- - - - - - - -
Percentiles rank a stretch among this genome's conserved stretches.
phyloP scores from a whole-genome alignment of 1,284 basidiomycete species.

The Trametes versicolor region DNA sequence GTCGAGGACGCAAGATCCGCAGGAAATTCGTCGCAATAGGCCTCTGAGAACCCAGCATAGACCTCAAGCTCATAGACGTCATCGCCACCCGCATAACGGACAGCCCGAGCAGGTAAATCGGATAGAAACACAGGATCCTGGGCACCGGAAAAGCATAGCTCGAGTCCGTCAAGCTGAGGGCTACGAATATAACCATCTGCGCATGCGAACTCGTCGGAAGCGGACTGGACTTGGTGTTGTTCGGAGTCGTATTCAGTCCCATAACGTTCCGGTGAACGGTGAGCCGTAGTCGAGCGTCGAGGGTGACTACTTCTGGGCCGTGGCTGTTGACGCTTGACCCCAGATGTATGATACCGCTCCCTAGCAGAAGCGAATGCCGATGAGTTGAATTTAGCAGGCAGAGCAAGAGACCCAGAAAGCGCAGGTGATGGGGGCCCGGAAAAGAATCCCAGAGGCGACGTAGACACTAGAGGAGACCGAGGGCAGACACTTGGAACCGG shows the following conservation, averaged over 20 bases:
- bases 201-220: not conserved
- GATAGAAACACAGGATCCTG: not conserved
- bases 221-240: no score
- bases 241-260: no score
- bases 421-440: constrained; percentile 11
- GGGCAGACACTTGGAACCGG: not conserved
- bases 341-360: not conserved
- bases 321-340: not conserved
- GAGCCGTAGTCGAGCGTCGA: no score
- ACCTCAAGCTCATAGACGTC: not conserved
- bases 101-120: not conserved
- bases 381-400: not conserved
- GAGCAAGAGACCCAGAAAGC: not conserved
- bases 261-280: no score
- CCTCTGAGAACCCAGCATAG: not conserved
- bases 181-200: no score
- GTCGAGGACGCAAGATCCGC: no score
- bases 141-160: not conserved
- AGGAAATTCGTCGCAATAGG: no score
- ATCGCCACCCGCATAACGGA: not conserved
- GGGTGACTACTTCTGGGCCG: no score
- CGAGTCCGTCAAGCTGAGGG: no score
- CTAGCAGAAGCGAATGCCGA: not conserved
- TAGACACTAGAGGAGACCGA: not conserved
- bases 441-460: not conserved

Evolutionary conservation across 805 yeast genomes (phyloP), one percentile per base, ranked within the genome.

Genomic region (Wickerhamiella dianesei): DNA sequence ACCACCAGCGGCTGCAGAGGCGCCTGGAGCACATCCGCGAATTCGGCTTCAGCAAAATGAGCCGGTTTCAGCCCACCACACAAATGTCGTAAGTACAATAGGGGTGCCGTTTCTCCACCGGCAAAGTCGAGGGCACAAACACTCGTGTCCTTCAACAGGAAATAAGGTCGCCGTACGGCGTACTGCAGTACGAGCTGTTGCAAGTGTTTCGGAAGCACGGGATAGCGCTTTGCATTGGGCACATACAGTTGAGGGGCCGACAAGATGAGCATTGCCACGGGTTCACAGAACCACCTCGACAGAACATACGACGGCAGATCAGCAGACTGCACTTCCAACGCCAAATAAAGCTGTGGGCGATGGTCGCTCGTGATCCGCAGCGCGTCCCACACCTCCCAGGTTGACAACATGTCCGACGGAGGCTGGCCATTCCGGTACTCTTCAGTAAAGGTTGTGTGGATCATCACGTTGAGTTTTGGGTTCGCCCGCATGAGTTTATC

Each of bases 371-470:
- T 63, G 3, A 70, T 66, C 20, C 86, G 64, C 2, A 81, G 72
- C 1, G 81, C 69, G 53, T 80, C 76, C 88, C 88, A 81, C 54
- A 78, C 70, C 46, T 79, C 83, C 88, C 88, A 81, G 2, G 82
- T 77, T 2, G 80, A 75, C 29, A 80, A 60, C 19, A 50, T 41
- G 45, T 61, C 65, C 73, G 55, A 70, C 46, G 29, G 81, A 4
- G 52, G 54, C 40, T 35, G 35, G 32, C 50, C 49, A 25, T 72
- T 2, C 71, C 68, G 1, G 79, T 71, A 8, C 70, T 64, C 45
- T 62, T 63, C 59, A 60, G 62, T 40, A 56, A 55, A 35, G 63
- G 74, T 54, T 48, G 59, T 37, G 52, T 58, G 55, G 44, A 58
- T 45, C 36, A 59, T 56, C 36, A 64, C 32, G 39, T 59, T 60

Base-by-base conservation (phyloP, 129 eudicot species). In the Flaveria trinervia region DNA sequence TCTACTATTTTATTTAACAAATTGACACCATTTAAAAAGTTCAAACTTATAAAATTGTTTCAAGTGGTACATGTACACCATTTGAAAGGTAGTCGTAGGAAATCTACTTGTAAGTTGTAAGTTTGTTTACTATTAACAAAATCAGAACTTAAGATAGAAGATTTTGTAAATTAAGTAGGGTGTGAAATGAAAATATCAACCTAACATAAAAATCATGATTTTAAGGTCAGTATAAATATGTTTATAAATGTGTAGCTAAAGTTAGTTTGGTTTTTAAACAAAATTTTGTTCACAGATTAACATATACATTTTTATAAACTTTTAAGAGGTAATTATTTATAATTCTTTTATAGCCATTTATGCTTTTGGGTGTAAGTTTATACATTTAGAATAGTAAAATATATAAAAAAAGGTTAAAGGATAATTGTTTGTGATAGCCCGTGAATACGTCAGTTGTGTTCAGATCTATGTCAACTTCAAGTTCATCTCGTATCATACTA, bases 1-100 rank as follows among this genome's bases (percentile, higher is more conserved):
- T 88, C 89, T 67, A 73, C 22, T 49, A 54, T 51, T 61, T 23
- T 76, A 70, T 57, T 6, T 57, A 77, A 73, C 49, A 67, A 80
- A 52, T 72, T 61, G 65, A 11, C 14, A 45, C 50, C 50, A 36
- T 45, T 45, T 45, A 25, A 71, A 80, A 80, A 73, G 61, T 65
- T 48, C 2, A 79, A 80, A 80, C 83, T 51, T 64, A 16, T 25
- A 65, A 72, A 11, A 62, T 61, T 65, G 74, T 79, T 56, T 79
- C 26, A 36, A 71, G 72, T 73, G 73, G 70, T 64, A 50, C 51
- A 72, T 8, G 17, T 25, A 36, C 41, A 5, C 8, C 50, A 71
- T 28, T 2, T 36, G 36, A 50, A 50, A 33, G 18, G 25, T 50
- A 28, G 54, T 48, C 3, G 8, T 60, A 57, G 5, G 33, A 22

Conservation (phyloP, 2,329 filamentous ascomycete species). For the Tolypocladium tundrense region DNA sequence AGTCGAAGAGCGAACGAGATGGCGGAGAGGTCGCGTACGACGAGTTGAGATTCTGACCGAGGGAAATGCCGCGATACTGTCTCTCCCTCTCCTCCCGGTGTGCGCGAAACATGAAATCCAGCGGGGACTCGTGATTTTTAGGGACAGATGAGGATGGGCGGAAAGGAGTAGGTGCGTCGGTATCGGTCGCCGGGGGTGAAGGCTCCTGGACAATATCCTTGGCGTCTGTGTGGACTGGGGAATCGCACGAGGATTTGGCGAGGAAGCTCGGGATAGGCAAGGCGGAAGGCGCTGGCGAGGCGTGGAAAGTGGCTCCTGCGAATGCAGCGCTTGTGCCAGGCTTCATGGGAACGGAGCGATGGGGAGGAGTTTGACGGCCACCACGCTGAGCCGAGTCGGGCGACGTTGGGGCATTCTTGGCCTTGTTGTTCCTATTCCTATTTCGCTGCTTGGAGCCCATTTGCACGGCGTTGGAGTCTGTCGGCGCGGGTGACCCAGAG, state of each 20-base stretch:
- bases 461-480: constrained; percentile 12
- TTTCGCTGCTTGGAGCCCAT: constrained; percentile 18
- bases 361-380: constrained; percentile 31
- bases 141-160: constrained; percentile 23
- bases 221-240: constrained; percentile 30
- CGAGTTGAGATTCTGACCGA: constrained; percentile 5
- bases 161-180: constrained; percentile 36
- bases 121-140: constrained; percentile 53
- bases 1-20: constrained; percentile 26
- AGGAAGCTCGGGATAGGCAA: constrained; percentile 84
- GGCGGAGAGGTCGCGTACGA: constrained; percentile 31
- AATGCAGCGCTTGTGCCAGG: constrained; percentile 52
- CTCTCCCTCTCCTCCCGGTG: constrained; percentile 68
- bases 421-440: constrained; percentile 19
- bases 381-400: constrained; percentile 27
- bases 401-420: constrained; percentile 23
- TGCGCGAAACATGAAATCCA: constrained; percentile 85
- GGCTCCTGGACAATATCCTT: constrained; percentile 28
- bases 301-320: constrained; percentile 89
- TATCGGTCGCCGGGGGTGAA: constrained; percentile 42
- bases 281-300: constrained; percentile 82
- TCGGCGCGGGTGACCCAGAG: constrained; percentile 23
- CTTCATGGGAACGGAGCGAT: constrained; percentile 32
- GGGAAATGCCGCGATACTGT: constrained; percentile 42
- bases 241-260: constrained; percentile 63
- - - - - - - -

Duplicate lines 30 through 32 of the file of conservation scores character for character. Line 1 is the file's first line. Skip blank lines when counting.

Genomic region (Wickerhamiella dianesei): DNA sequence ACCACCAGCGGCTGCAGAGGCGCCTGGAGCACATCCGCGAATTCGGCTTCAGCAAAATGAGCCGGTTTCAGCCCACCACACAAATGTCGTAAGTACAATAGGGGTGCCGTTTCTCCACCGGCAAAGTCGAGGGCACAAACACTCGTGTCCTTCAACAGGAAATAAGGTCGCCGTACGGCGTACTGCAGTACGAGCTGTTGCAAGTGTTTCGGAAGCACGGGATAGCGCTTTGCATTGGGCACATACAGTTGAGGGGCCGACAAGATGAGCATTGCCACGGGTTCACAGAACCACCTCGACAGAACATACGACGGCAGATCAGCAGACTGCACTTCCAACGCCAAATAAAGCTGTGGGCGATGGTCGCTCGTGATCCGCAGCGCGTCCCACACCTCCCAGGTTGACAACATGTCCGACGGAGGCTGGCCATTCCGGTACTCTTCAGTAAAGGTTGTGTGGATCATCACGTTGAGTTTTGGGTTCGCCCGCATGAGTTTATC

Each of bases 371-470:
- T 63, G 3, A 70, T 66, C 20, C 86, G 64, C 2, A 81, G 72